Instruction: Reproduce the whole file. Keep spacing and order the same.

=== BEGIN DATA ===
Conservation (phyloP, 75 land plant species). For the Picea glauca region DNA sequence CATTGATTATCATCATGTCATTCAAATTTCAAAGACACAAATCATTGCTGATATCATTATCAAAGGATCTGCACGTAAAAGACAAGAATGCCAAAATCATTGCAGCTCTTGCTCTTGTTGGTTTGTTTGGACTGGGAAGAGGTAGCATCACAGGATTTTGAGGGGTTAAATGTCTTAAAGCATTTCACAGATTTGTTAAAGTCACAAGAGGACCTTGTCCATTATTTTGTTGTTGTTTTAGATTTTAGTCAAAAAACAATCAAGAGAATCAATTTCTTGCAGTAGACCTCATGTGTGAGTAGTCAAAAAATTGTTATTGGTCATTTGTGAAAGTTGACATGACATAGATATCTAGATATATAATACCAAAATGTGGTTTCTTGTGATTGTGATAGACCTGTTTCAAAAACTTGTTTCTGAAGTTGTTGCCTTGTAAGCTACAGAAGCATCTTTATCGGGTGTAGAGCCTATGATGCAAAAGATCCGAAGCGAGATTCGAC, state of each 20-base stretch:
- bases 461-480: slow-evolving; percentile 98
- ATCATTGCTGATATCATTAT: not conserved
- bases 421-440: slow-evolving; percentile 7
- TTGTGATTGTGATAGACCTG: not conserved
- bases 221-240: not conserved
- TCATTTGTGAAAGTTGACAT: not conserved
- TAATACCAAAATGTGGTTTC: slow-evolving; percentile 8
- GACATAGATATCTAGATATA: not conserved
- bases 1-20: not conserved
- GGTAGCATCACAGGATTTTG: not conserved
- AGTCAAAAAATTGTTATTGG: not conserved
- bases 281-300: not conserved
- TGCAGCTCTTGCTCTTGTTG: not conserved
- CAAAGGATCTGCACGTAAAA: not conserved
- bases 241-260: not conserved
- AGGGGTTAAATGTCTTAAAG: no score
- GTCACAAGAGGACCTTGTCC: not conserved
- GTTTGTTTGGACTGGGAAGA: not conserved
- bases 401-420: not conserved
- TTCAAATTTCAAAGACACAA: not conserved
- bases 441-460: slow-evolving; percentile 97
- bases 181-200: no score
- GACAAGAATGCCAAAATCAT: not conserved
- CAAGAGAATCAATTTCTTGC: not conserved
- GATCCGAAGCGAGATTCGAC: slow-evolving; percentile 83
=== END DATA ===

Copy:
Conservation (phyloP, 75 land plant species). For the Picea glauca region DNA sequence CATTGATTATCATCATGTCATTCAAATTTCAAAGACACAAATCATTGCTGATATCATTATCAAAGGATCTGCACGTAAAAGACAAGAATGCCAAAATCATTGCAGCTCTTGCTCTTGTTGGTTTGTTTGGACTGGGAAGAGGTAGCATCACAGGATTTTGAGGGGTTAAATGTCTTAAAGCATTTCACAGATTTGTTAAAGTCACAAGAGGACCTTGTCCATTATTTTGTTGTTGTTTTAGATTTTAGTCAAAAAACAATCAAGAGAATCAATTTCTTGCAGTAGACCTCATGTGTGAGTAGTCAAAAAATTGTTATTGGTCATTTGTGAAAGTTGACATGACATAGATATCTAGATATATAATACCAAAATGTGGTTTCTTGTGATTGTGATAGACCTGTTTCAAAAACTTGTTTCTGAAGTTGTTGCCTTGTAAGCTACAGAAGCATCTTTATCGGGTGTAGAGCCTATGATGCAAAAGATCCGAAGCGAGATTCGAC, state of each 20-base stretch:
- bases 461-480: slow-evolving; percentile 98
- ATCATTGCTGATATCATTAT: not conserved
- bases 421-440: slow-evolving; percentile 7
- TTGTGATTGTGATAGACCTG: not conserved
- bases 221-240: not conserved
- TCATTTGTGAAAGTTGACAT: not conserved
- TAATACCAAAATGTGGTTTC: slow-evolving; percentile 8
- GACATAGATATCTAGATATA: not conserved
- bases 1-20: not conserved
- GGTAGCATCACAGGATTTTG: not conserved
- AGTCAAAAAATTGTTATTGG: not conserved
- bases 281-300: not conserved
- TGCAGCTCTTGCTCTTGTTG: not conserved
- CAAAGGATCTGCACGTAAAA: not conserved
- bases 241-260: not conserved
- AGGGGTTAAATGTCTTAAAG: no score
- GTCACAAGAGGACCTTGTCC: not conserved
- GTTTGTTTGGACTGGGAAGA: not conserved
- bases 401-420: not conserved
- TTCAAATTTCAAAGACACAA: not conserved
- bases 441-460: slow-evolving; percentile 97
- bases 181-200: no score
- GACAAGAATGCCAAAATCAT: not conserved
- CAAGAGAATCAATTTCTTGC: not conserved
- GATCCGAAGCGAGATTCGAC: slow-evolving; percentile 83